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Sorting multiple arrays

by Kempie (Initiate)
on Sep 13, 2005 at 15:15 UTC ( #491597=perlquestion: print w/ replies, xml ) Need Help??
Kempie has asked for the wisdom of the Perl Monks concerning the following question:

Hi,

I have several arrays of the same length where each indexed element is related i.e. $array_a[0] is linked to $array_b[0] etc. and the same for all other elements / arrays.

One of the arrays is numeric - I want to sort this array, but perform the same sort on the other arrays so that the elements remain lined up

e.g. 

array_a = (fred,bob,john,peter)
array_b = (2,1,4,3)

After sorting numerically on array_b

array_a = (bob,fred,peter,john)
array_b = (1,2,3,4)

Any suggestions for a simple way to this would be appreciated. If I can't do it with arrays like this, should I change the data structure to something else?

Hoping you can help,

Andy

Comment on Sorting multiple arrays
Re: Sorting multiple arrays
by merlyn (Sage) on Sep 13, 2005 at 15:21 UTC
      This doesn't sort @array_b. The OP could then just numeric sort @array_b in a separate operation.

      Ivan Heffner
      Sr. Software Engineer, DAS Lead
      WhitePages.com, Inc.
        Maybe I skimmed too fast, but I thought the sorting of array_b was only a logical sort to show how array_a needed to be reordered.

        If that's not the case, saving the indicies and using them twice would do the trick:

        my @indicies = sort { $array_b[$a] <=> $array_b[$b] } 0..$#array_b; my @sorted_a = @array_a[@indicies]; my @sorted_b = @array_b[@indicies];

        -- Randal L. Schwartz, Perl hacker
        Be sure to read my standard disclaimer if this is a reply.

Re: Sorting multiple arrays
by dragonchild (Archbishop) on Sep 13, 2005 at 15:22 UTC
    You have two options:
    1. Change your data structure to an array of hashes.
    2. Sort the indices, then apply the sorted indices as a slice to each array.
    The first option is better because you end up with a better data structure.
    my @values = ( { name => 'fred', index => 2 }, { name => 'bob', index => 1 }, { name => 'john', index => 4 }, { name => 'peter', index => 3 }, ); my @sorted_values = sort { $a->{index} <=> $b->{index} } @values;

    If you wanted to take option 2 because, for instance, you cannot change the data structures in question, you could do something like:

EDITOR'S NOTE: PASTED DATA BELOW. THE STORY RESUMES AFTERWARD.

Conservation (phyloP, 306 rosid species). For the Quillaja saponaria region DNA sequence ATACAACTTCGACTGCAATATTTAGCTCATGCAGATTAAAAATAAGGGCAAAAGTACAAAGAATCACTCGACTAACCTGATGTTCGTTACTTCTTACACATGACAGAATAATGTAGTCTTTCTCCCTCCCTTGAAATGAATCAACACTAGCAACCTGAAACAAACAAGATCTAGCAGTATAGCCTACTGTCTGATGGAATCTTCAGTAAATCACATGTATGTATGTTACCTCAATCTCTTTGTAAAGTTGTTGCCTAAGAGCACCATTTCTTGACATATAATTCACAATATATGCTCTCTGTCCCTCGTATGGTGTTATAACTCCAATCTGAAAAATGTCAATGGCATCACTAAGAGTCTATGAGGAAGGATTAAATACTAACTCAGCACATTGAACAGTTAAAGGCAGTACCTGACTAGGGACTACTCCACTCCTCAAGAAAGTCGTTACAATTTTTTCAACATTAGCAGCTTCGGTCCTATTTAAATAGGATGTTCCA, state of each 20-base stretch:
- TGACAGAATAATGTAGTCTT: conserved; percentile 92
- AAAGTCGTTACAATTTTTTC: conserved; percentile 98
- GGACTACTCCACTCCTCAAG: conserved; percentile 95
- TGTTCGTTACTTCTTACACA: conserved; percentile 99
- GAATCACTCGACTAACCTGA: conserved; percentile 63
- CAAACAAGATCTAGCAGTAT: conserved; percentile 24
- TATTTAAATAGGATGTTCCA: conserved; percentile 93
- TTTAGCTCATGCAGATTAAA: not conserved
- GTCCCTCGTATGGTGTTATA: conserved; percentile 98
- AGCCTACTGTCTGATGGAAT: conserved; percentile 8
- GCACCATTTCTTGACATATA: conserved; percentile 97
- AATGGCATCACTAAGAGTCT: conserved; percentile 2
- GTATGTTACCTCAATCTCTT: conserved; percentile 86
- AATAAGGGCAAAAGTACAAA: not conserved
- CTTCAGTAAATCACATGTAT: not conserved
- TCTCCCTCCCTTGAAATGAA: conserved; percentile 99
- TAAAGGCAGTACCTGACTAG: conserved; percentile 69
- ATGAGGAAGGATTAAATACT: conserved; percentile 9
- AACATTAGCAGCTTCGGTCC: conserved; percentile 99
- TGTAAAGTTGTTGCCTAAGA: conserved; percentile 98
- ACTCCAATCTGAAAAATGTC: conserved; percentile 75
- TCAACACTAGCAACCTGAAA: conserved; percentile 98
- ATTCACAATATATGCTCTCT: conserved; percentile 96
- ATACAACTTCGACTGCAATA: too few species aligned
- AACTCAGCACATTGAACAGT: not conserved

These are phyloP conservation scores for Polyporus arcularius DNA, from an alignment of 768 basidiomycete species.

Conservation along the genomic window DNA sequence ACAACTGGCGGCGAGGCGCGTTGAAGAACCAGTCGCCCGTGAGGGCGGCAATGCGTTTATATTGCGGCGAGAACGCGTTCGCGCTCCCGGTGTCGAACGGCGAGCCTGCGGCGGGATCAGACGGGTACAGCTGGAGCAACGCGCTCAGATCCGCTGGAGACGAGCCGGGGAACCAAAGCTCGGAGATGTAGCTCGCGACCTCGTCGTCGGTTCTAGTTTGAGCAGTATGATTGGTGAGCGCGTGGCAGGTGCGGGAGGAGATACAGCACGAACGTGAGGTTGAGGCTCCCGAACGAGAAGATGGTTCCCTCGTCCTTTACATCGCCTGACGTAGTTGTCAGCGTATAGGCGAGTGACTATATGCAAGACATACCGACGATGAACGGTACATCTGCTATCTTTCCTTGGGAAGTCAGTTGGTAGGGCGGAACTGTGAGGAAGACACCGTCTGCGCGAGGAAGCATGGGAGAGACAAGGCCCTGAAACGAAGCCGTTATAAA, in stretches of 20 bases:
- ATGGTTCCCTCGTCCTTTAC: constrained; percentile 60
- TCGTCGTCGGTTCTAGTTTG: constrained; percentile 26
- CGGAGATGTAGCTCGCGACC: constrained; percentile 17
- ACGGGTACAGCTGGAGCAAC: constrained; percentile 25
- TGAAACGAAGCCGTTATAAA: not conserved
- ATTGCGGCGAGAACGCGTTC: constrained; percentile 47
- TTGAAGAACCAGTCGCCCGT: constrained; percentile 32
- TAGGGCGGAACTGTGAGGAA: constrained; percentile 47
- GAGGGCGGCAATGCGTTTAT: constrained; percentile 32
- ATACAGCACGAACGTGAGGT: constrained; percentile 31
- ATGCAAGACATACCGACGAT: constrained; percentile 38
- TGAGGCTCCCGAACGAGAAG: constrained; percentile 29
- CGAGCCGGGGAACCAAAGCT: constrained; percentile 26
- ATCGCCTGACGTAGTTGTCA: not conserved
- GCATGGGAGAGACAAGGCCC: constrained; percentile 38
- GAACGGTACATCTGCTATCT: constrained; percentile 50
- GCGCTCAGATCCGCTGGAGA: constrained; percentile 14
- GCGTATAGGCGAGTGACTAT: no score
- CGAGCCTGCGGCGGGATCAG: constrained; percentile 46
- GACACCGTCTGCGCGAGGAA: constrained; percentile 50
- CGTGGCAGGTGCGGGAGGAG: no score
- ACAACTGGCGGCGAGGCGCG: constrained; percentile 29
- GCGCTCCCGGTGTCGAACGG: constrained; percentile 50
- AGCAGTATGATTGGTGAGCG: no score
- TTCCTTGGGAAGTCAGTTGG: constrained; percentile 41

my @sorted_indices = sort { $array_b[$a] <=> $array_b[$b] } 0 .. $#arr +ay_b; @array_a = @array_a[@sorted_indices]; @array_b = @array_b[@sorted_indices];

    That, however, is much more fragile and depends a lot on you maintaining parallel data structures. The first option is much more robust and tolerant of change.


    My criteria for good software:
    1. Does it work?
    2. Can someone else come in, make a change, and be reasonably certain no bugs were introduced?
Re: Sorting multiple arrays
by dorward (Curate) on Sep 13, 2005 at 15:25 UTC

    It sounds like you would be better off using a single array of hashrefs instead.

    my @array = ( { name => 'fred', number => 2 }, { name => 'bob', number => 1 }, { name => 'john', number => 4 }, { name => 'peter', number => 3 }, );

    Then you can sort them like so:

    @array = sort { $a->{number} <=> $b->{number} } @array;
Re: Sorting multiple arrays
by Roy Johnson (Monsignor) on Sep 13, 2005 at 15:33 UTC
    What you have is essentially a hash. array_b is your keys, array_a is your values:
    my %h; @h{@array_b} = @array_a; # Now you can sort however you want, and they're linked: for (sort {$a <=> $b} keys %h) { print "$_: $h{$_}\n"; }
    If array_b starts at zero and doesn't skip values, you can use an array similarly:
    my @sorted_values; @sorted_values[@array_b] = @array_a; # magically sorted!
    If it skips some values (but doesn't range into absurdly high numbers) and/or doesn't start at zero, you can grep out the undefs (assuming you don't have valid undef values):
    # same as above, then @sorted_values = grep defined, @sorted_values;

    Caution: Contents may have been coded under pressure.